After three small human bone fragments and other long-abandoned articles were found on an uninhabited island in the South Pacific by a group dedicated to finding Amelia Earhart's historic aircraft, speculation began to circulate Thursday as to whether the mystery surrounding the infamous disappearance of the world's most famous female pilot may finally be laid to rest. The Associated Press reports that those tiny bones are now being studied in hopes of extracting DNA:
"There's no guarantee," said Ric Gillespie, director of the International Group for Historic Aircraft Recovery in Delaware. "You only have to say you have a bone that may be human and may be linked to Earhart and people get excited. But it is true that if they can get DNA, and if they can match it to Amelia Earhart's DNA, that's pretty good."
Lab officials said test results could take weeks or months.
The remains turned up in May and June at what seemed to be an abandoned campsite near where native work crews found skeletal remains in 1940. The pieces appear to be from a cervical bone, a neck bone and a finger.
But Gillespie offered a word of caution: The fragments could be from a turtle. They were found near a hollowed-out turtle shell that might have been used to collect rainwater, but there were no other turtle parts nearby.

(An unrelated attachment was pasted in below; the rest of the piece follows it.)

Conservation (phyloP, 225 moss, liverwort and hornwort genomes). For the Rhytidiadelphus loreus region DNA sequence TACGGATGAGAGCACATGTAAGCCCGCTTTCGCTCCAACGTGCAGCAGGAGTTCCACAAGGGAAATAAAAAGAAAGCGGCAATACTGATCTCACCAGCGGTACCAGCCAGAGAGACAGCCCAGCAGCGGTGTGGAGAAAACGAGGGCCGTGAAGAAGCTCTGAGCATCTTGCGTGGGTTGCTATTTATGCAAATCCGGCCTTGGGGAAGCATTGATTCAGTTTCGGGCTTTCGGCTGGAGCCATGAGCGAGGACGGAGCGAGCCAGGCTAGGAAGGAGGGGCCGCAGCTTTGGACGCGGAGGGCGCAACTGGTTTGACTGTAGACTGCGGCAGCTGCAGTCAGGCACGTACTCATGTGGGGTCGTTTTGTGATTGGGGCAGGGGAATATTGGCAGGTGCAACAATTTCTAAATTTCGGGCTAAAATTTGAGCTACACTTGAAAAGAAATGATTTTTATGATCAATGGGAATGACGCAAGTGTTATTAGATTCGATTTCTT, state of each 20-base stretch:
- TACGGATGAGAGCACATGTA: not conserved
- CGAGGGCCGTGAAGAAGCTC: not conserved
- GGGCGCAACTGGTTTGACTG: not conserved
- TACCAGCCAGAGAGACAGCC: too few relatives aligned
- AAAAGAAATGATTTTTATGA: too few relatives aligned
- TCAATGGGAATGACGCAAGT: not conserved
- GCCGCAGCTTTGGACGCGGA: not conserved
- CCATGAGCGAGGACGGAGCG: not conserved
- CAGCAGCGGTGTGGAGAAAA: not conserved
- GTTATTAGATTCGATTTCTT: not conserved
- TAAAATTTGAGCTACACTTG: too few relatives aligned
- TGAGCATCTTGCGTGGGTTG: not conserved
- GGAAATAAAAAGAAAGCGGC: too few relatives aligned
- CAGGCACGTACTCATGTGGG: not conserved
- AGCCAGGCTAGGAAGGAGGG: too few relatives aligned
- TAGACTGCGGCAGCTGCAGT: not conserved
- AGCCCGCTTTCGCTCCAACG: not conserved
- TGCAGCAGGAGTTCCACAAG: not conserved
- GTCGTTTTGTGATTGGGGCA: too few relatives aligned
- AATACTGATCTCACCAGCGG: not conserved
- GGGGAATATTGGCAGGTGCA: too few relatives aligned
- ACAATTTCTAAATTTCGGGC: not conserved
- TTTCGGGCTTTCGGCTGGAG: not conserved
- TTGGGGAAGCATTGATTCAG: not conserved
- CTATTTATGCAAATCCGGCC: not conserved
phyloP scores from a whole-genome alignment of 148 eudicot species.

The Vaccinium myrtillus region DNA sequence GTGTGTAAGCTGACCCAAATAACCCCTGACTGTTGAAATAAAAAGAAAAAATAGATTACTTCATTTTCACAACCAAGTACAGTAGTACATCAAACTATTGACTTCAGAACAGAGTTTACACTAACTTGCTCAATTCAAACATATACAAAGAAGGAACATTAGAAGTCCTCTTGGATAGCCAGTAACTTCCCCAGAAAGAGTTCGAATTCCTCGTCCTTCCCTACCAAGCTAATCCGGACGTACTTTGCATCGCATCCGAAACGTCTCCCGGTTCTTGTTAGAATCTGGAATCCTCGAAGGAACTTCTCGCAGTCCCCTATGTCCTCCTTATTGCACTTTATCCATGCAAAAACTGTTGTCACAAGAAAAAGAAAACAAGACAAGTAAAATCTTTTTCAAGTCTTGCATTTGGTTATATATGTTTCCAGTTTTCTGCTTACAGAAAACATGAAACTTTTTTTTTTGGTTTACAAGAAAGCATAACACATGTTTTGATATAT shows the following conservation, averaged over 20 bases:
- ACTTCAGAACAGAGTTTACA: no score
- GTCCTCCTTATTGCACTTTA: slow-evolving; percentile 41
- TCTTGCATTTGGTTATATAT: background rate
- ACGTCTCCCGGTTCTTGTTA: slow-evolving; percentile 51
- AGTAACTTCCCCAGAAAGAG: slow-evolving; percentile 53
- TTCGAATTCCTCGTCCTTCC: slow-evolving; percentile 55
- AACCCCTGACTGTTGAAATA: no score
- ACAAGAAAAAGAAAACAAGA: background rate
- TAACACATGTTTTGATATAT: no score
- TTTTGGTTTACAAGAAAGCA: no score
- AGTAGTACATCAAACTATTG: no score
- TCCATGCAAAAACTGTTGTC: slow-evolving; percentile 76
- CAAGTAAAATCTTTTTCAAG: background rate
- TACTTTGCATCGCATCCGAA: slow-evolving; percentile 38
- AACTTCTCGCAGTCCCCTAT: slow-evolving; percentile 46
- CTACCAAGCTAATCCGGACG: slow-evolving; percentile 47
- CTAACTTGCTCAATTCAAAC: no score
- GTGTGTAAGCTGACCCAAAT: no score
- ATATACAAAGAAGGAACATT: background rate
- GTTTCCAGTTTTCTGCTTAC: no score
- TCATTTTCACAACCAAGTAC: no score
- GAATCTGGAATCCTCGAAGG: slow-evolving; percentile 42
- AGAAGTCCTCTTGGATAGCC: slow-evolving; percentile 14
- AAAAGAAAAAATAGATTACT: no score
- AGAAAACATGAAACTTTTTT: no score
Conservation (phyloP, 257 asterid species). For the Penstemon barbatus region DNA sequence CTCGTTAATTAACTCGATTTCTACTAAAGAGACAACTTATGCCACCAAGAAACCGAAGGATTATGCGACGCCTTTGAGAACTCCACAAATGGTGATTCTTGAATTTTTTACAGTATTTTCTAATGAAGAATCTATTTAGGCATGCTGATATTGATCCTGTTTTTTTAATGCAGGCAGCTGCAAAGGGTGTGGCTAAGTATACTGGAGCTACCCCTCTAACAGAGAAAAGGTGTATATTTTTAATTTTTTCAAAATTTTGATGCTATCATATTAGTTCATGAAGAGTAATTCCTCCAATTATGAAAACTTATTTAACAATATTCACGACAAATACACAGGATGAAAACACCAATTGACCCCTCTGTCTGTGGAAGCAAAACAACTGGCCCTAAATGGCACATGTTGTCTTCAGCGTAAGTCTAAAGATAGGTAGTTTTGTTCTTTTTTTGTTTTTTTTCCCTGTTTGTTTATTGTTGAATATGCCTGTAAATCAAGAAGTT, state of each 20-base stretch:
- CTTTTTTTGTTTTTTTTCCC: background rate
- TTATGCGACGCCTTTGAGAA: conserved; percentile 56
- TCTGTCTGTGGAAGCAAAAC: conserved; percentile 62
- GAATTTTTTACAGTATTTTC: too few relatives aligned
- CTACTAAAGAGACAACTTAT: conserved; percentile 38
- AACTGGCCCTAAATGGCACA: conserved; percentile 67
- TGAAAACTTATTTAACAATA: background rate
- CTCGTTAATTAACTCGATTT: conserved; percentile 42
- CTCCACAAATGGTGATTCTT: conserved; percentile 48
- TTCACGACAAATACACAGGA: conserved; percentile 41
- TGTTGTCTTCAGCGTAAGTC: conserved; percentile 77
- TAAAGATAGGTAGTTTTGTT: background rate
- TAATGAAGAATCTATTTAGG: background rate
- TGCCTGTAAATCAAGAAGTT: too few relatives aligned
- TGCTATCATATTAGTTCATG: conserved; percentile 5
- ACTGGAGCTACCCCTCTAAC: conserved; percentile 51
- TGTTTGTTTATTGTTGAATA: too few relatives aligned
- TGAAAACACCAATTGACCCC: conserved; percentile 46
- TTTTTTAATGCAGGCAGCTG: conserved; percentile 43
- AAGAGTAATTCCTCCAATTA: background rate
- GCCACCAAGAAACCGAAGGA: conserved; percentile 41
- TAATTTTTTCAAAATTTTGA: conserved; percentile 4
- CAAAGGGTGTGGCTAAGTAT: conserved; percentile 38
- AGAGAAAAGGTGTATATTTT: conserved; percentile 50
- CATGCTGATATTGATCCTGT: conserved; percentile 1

"This site tells the story of how someone or some people attempted to live as castaways," Gillespie said Friday in an interview. Bird and fish carcasses nearby suggested they were prepared and eaten by Westerners.
"These fish weren't eaten like Pacific Islanders" eat fish, he said. ...
Millions of dollars have been spent to figure out what happened to Earhart, who was legally declared dead by a California court in early 1939. Theories have included the official version — that her twin-engine Electra ran out of gas and crashed at sea — as well as the absurd, such as abduction by aliens, and Earhart living in New Jersey under an alias.
The island lays on the course Earhart planned to follow from Lae, New Guinea, to Howland Island where she and navigator Fred Noonan had planned to refuel. "It looks like she could have landed successfully on the reef surrounding the island," Gillespie says. Gillespie and others who have studied Earhart's historic aviation career and last-known facts of her life believe she and Noonan may have survived on the island and lived for some time on scant food and rainwater.
In the last seven decades, the island has produced suggestive evidence, including human bones and sextant found just three years after Earhart vanished. Those remains, however, were lost before the advent of DNA technology could identify them.
As Gillespie and other wait with bated breath, the University of Oklahoma's Molecular Anthropology Laboratory will try and extract DNA from the bone fragments to compare to genetic material donated by an Earhart family member.